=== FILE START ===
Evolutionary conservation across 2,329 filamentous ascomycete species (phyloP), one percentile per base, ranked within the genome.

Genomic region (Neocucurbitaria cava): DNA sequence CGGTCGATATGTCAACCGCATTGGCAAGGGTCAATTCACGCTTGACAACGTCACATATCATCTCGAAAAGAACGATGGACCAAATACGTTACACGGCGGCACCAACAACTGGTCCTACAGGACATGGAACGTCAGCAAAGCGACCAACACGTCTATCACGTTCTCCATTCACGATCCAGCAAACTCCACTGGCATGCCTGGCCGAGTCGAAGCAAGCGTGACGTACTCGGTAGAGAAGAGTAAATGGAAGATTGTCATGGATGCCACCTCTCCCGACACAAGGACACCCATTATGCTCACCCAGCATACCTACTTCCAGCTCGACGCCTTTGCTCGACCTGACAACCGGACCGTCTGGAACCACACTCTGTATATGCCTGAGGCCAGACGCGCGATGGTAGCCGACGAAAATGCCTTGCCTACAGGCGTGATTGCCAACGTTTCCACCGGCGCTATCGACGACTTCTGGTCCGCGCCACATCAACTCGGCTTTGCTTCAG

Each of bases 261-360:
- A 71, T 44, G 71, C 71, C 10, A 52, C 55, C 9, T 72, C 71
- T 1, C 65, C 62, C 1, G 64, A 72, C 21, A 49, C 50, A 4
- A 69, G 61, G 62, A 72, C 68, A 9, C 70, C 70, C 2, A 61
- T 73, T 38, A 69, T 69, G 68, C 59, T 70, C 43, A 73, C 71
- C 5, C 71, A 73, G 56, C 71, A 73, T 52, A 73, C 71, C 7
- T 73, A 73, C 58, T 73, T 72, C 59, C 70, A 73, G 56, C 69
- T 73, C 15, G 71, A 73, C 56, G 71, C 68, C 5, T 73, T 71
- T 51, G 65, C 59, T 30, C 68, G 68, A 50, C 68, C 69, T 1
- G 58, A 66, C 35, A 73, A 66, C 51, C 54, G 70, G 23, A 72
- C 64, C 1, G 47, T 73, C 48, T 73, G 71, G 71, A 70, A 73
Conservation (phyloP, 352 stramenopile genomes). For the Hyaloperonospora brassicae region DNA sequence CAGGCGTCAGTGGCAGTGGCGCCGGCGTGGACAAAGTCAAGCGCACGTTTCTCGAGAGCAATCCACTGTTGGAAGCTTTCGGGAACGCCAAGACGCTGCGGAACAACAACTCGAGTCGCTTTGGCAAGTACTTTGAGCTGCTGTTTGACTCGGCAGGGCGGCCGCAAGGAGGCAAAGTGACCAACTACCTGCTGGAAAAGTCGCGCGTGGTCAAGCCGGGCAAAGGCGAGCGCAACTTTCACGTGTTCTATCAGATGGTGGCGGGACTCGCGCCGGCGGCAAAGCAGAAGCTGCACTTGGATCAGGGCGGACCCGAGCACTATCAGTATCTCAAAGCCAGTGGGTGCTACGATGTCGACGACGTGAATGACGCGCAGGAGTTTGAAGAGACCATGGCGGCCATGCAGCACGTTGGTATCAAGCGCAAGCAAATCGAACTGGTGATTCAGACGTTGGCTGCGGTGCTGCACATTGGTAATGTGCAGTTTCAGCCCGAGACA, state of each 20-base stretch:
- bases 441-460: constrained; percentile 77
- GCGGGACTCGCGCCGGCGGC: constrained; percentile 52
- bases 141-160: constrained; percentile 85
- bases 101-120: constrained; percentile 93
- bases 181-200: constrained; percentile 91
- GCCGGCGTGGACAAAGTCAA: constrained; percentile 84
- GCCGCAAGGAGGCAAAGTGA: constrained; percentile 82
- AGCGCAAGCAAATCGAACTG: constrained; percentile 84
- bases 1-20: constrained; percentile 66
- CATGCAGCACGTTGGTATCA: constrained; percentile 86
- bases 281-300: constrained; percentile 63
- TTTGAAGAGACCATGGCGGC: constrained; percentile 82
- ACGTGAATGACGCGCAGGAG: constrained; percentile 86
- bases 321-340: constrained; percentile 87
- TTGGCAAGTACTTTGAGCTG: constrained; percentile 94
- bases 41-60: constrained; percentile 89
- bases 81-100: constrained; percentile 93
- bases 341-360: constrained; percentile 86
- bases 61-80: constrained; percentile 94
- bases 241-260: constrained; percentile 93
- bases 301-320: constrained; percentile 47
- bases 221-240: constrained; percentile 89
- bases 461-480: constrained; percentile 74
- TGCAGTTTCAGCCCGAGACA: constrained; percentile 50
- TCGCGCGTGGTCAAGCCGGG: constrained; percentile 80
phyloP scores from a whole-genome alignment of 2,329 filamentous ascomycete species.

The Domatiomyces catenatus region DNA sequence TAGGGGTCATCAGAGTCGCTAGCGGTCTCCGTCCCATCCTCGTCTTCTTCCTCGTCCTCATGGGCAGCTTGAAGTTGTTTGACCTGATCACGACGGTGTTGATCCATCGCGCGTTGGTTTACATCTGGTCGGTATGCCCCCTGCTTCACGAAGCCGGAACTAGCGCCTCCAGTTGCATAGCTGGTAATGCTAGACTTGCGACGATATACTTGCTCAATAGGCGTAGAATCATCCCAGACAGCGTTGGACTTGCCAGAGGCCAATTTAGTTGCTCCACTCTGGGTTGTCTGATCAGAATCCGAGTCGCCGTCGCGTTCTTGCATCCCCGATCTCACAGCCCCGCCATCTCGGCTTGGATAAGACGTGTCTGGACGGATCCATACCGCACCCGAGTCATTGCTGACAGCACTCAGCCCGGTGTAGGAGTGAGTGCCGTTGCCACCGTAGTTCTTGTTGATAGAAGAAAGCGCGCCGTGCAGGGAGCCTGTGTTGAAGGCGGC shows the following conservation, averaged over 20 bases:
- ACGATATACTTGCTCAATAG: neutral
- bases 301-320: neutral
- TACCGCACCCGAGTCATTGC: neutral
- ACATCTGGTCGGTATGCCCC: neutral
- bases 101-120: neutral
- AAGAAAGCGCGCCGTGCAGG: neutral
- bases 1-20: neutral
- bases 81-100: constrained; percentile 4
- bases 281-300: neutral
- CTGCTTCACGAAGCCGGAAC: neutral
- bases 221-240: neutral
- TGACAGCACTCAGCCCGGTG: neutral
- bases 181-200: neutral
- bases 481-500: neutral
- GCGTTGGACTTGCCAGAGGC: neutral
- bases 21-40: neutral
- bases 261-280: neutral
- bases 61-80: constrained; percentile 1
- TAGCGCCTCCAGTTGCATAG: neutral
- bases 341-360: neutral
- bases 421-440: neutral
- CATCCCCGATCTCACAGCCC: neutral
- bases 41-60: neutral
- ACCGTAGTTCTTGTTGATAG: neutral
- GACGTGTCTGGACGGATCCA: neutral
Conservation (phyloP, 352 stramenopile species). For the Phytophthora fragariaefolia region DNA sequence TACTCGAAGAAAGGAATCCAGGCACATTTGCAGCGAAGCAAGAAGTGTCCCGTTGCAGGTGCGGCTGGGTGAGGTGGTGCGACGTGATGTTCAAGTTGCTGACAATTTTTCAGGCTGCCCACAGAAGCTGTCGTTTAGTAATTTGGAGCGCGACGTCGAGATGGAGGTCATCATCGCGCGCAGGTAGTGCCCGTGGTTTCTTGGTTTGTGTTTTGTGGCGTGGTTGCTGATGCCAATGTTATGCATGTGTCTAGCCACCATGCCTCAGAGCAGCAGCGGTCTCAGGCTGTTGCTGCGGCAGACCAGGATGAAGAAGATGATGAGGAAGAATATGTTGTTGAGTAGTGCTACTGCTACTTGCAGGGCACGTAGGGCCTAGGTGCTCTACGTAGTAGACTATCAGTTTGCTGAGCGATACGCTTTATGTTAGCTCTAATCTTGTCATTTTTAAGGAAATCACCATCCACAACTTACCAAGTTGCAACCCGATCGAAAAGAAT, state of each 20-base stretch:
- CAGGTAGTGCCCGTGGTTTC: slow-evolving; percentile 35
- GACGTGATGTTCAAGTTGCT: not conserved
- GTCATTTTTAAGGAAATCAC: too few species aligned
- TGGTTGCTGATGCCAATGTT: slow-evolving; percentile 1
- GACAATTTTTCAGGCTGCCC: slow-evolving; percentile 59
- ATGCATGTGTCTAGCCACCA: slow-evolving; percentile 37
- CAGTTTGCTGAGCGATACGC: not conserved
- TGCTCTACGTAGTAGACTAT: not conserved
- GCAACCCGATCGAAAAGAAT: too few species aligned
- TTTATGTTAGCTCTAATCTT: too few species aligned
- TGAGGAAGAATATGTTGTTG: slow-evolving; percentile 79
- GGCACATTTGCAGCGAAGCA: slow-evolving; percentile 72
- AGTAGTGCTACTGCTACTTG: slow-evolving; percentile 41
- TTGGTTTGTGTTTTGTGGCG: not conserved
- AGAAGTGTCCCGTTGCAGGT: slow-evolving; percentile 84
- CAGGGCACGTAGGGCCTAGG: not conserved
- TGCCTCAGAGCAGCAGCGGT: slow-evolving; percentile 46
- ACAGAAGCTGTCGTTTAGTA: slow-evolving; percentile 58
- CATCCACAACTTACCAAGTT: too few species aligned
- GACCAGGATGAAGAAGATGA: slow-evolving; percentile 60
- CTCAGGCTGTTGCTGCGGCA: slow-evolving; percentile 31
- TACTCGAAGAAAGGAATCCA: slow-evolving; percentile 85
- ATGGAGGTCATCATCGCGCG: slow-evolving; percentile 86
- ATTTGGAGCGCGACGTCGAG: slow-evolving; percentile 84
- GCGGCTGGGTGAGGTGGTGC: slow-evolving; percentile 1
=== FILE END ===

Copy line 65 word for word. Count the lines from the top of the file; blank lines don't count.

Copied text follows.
- ACCGTAGTTCTTGTTGATAG: neutral